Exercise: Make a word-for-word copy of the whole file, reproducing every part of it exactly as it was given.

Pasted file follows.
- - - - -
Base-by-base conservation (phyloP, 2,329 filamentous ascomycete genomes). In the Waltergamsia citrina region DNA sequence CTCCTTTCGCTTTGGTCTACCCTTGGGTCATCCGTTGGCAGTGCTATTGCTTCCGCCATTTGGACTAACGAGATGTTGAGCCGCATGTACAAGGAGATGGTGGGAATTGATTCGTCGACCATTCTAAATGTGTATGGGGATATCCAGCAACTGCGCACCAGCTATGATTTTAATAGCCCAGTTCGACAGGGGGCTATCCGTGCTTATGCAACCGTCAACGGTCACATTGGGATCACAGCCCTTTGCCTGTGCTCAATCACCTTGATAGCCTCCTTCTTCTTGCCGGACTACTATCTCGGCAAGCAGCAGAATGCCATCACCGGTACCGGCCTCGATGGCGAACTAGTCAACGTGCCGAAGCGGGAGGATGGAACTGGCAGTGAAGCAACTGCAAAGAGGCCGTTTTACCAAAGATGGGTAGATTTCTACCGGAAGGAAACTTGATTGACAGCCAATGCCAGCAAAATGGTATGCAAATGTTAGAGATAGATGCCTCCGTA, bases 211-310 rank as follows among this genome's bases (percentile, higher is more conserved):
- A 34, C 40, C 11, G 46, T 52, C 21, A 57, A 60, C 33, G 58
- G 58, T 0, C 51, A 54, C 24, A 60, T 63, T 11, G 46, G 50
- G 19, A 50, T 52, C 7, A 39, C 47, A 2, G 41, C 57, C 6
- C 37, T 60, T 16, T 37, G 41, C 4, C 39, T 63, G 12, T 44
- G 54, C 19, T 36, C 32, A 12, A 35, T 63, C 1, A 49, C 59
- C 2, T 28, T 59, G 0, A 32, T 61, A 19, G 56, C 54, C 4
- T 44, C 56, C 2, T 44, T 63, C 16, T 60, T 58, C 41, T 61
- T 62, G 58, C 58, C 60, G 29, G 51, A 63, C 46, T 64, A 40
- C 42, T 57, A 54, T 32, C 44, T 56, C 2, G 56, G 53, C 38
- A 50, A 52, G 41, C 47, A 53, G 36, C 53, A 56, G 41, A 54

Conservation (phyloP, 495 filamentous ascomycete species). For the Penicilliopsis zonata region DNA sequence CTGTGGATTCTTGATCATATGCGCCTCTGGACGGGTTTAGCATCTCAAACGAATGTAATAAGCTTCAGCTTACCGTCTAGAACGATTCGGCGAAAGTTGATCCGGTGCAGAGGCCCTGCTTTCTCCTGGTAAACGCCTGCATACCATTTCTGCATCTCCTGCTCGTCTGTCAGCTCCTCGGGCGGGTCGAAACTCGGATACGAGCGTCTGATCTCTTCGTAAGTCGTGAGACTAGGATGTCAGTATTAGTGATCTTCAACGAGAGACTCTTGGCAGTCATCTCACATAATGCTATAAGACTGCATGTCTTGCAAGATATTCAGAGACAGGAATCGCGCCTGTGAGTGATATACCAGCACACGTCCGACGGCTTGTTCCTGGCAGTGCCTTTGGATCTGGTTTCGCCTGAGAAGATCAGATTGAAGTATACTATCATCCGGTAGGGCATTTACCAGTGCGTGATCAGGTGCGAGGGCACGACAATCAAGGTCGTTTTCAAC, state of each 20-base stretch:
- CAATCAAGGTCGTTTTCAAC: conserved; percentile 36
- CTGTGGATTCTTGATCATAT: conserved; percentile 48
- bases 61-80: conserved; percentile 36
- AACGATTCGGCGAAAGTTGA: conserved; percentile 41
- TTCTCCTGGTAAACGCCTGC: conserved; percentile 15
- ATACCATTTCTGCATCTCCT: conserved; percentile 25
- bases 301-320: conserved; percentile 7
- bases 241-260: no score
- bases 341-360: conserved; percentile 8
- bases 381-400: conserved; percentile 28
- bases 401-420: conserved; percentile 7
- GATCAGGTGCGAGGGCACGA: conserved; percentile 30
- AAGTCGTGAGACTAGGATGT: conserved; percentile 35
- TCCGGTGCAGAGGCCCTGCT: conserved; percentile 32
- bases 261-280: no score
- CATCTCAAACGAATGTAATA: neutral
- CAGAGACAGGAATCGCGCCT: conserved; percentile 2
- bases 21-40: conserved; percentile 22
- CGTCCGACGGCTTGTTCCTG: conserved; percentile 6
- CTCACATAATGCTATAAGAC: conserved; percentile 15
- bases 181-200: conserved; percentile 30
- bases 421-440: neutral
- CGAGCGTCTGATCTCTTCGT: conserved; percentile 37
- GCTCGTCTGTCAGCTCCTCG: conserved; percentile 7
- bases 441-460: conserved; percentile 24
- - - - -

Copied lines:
Base-by-base conservation (phyloP, 2,329 filamentous ascomycete genomes). In the Waltergamsia citrina region DNA sequence CTCCTTTCGCTTTGGTCTACCCTTGGGTCATCCGTTGGCAGTGCTATTGCTTCCGCCATTTGGACTAACGAGATGTTGAGCCGCATGTACAAGGAGATGGTGGGAATTGATTCGTCGACCATTCTAAATGTGTATGGGGATATCCAGCAACTGCGCACCAGCTATGATTTTAATAGCCCAGTTCGACAGGGGGCTATCCGTGCTTATGCAACCGTCAACGGTCACATTGGGATCACAGCCCTTTGCCTGTGCTCAATCACCTTGATAGCCTCCTTCTTCTTGCCGGACTACTATCTCGGCAAGCAGCAGAATGCCATCACCGGTACCGGCCTCGATGGCGAACTAGTCAACGTGCCGAAGCGGGAGGATGGAACTGGCAGTGAAGCAACTGCAAAGAGGCCGTTTTACCAAAGATGGGTAGATTTCTACCGGAAGGAAACTTGATTGACAGCCAATGCCAGCAAAATGGTATGCAAATGTTAGAGATAGATGCCTCCGTA, bases 211-310 rank as follows among this genome's bases (percentile, higher is more conserved):
- A 34, C 40, C 11, G 46, T 52, C 21, A 57, A 60, C 33, G 58
- G 58, T 0, C 51, A 54, C 24, A 60, T 63, T 11, G 46, G 50
- G 19, A 50, T 52, C 7, A 39, C 47, A 2, G 41, C 57, C 6
- C 37, T 60, T 16, T 37, G 41, C 4, C 39, T 63, G 12, T 44
- G 54, C 19, T 36, C 32, A 12, A 35, T 63, C 1, A 49, C 59
- C 2, T 28, T 59, G 0, A 32, T 61, A 19, G 56, C 54, C 4
- T 44, C 56, C 2, T 44, T 63, C 16, T 60, T 58, C 41, T 61
- T 62, G 58, C 58, C 60, G 29, G 51, A 63, C 46, T 64, A 40
- C 42, T 57, A 54, T 32, C 44, T 56, C 2, G 56, G 53, C 38
- A 50, A 52, G 41, C 47, A 53, G 36, C 53, A 56, G 41, A 54

Conservation (phyloP, 495 filamentous ascomycete species). For the Penicilliopsis zonata region DNA sequence CTGTGGATTCTTGATCATATGCGCCTCTGGACGGGTTTAGCATCTCAAACGAATGTAATAAGCTTCAGCTTACCGTCTAGAACGATTCGGCGAAAGTTGATCCGGTGCAGAGGCCCTGCTTTCTCCTGGTAAACGCCTGCATACCATTTCTGCATCTCCTGCTCGTCTGTCAGCTCCTCGGGCGGGTCGAAACTCGGATACGAGCGTCTGATCTCTTCGTAAGTCGTGAGACTAGGATGTCAGTATTAGTGATCTTCAACGAGAGACTCTTGGCAGTCATCTCACATAATGCTATAAGACTGCATGTCTTGCAAGATATTCAGAGACAGGAATCGCGCCTGTGAGTGATATACCAGCACACGTCCGACGGCTTGTTCCTGGCAGTGCCTTTGGATCTGGTTTCGCCTGAGAAGATCAGATTGAAGTATACTATCATCCGGTAGGGCATTTACCAGTGCGTGATCAGGTGCGAGGGCACGACAATCAAGGTCGTTTTCAAC, state of each 20-base stretch:
- CAATCAAGGTCGTTTTCAAC: conserved; percentile 36
- CTGTGGATTCTTGATCATAT: conserved; percentile 48
- bases 61-80: conserved; percentile 36
- AACGATTCGGCGAAAGTTGA: conserved; percentile 41
- TTCTCCTGGTAAACGCCTGC: conserved; percentile 15
- ATACCATTTCTGCATCTCCT: conserved; percentile 25
- bases 301-320: conserved; percentile 7
- bases 241-260: no score
- bases 341-360: conserved; percentile 8
- bases 381-400: conserved; percentile 28
- bases 401-420: conserved; percentile 7
- GATCAGGTGCGAGGGCACGA: conserved; percentile 30
- AAGTCGTGAGACTAGGATGT: conserved; percentile 35
- TCCGGTGCAGAGGCCCTGCT: conserved; percentile 32
- bases 261-280: no score
- CATCTCAAACGAATGTAATA: neutral
- CAGAGACAGGAATCGCGCCT: conserved; percentile 2
- bases 21-40: conserved; percentile 22
- CGTCCGACGGCTTGTTCCTG: conserved; percentile 6
- CTCACATAATGCTATAAGAC: conserved; percentile 15
- bases 181-200: conserved; percentile 30
- bases 421-440: neutral
- CGAGCGTCTGATCTCTTCGT: conserved; percentile 37
- GCTCGTCTGTCAGCTCCTCG: conserved; percentile 7
- bases 441-460: conserved; percentile 24